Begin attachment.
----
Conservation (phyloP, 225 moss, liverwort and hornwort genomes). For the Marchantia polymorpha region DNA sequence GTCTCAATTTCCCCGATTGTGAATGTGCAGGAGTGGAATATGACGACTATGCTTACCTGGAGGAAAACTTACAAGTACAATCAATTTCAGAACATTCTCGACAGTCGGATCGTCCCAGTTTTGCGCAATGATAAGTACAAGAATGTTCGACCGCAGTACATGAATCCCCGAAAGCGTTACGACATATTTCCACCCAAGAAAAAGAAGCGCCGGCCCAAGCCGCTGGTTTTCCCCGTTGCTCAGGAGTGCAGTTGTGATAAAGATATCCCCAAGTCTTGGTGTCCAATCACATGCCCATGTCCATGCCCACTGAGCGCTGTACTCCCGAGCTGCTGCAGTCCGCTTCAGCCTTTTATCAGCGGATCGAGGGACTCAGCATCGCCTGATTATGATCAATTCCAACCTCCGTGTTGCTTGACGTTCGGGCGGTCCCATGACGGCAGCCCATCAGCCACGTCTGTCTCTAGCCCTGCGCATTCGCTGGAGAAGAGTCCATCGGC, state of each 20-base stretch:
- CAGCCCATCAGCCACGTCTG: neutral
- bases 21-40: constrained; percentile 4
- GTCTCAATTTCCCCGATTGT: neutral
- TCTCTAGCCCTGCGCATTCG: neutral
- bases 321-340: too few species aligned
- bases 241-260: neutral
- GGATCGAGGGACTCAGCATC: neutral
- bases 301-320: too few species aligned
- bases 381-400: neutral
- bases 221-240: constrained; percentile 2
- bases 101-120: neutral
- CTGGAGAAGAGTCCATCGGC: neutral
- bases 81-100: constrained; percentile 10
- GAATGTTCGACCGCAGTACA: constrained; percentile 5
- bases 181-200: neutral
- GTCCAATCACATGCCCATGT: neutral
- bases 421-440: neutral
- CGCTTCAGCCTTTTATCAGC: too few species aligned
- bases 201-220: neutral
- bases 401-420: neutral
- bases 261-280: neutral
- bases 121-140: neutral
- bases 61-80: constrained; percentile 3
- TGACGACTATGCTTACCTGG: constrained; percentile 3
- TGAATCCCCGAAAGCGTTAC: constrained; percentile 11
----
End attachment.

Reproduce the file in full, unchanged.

Conservation (phyloP, 225 moss, liverwort and hornwort genomes). For the Marchantia polymorpha region DNA sequence GTCTCAATTTCCCCGATTGTGAATGTGCAGGAGTGGAATATGACGACTATGCTTACCTGGAGGAAAACTTACAAGTACAATCAATTTCAGAACATTCTCGACAGTCGGATCGTCCCAGTTTTGCGCAATGATAAGTACAAGAATGTTCGACCGCAGTACATGAATCCCCGAAAGCGTTACGACATATTTCCACCCAAGAAAAAGAAGCGCCGGCCCAAGCCGCTGGTTTTCCCCGTTGCTCAGGAGTGCAGTTGTGATAAAGATATCCCCAAGTCTTGGTGTCCAATCACATGCCCATGTCCATGCCCACTGAGCGCTGTACTCCCGAGCTGCTGCAGTCCGCTTCAGCCTTTTATCAGCGGATCGAGGGACTCAGCATCGCCTGATTATGATCAATTCCAACCTCCGTGTTGCTTGACGTTCGGGCGGTCCCATGACGGCAGCCCATCAGCCACGTCTGTCTCTAGCCCTGCGCATTCGCTGGAGAAGAGTCCATCGGC, state of each 20-base stretch:
- CAGCCCATCAGCCACGTCTG: neutral
- bases 21-40: constrained; percentile 4
- GTCTCAATTTCCCCGATTGT: neutral
- TCTCTAGCCCTGCGCATTCG: neutral
- bases 321-340: too few species aligned
- bases 241-260: neutral
- GGATCGAGGGACTCAGCATC: neutral
- bases 301-320: too few species aligned
- bases 381-400: neutral
- bases 221-240: constrained; percentile 2
- bases 101-120: neutral
- CTGGAGAAGAGTCCATCGGC: neutral
- bases 81-100: constrained; percentile 10
- GAATGTTCGACCGCAGTACA: constrained; percentile 5
- bases 181-200: neutral
- GTCCAATCACATGCCCATGT: neutral
- bases 421-440: neutral
- CGCTTCAGCCTTTTATCAGC: too few species aligned
- bases 201-220: neutral
- bases 401-420: neutral
- bases 261-280: neutral
- bases 121-140: neutral
- bases 61-80: constrained; percentile 3
- TGACGACTATGCTTACCTGG: constrained; percentile 3
- TGAATCCCCGAAAGCGTTAC: constrained; percentile 11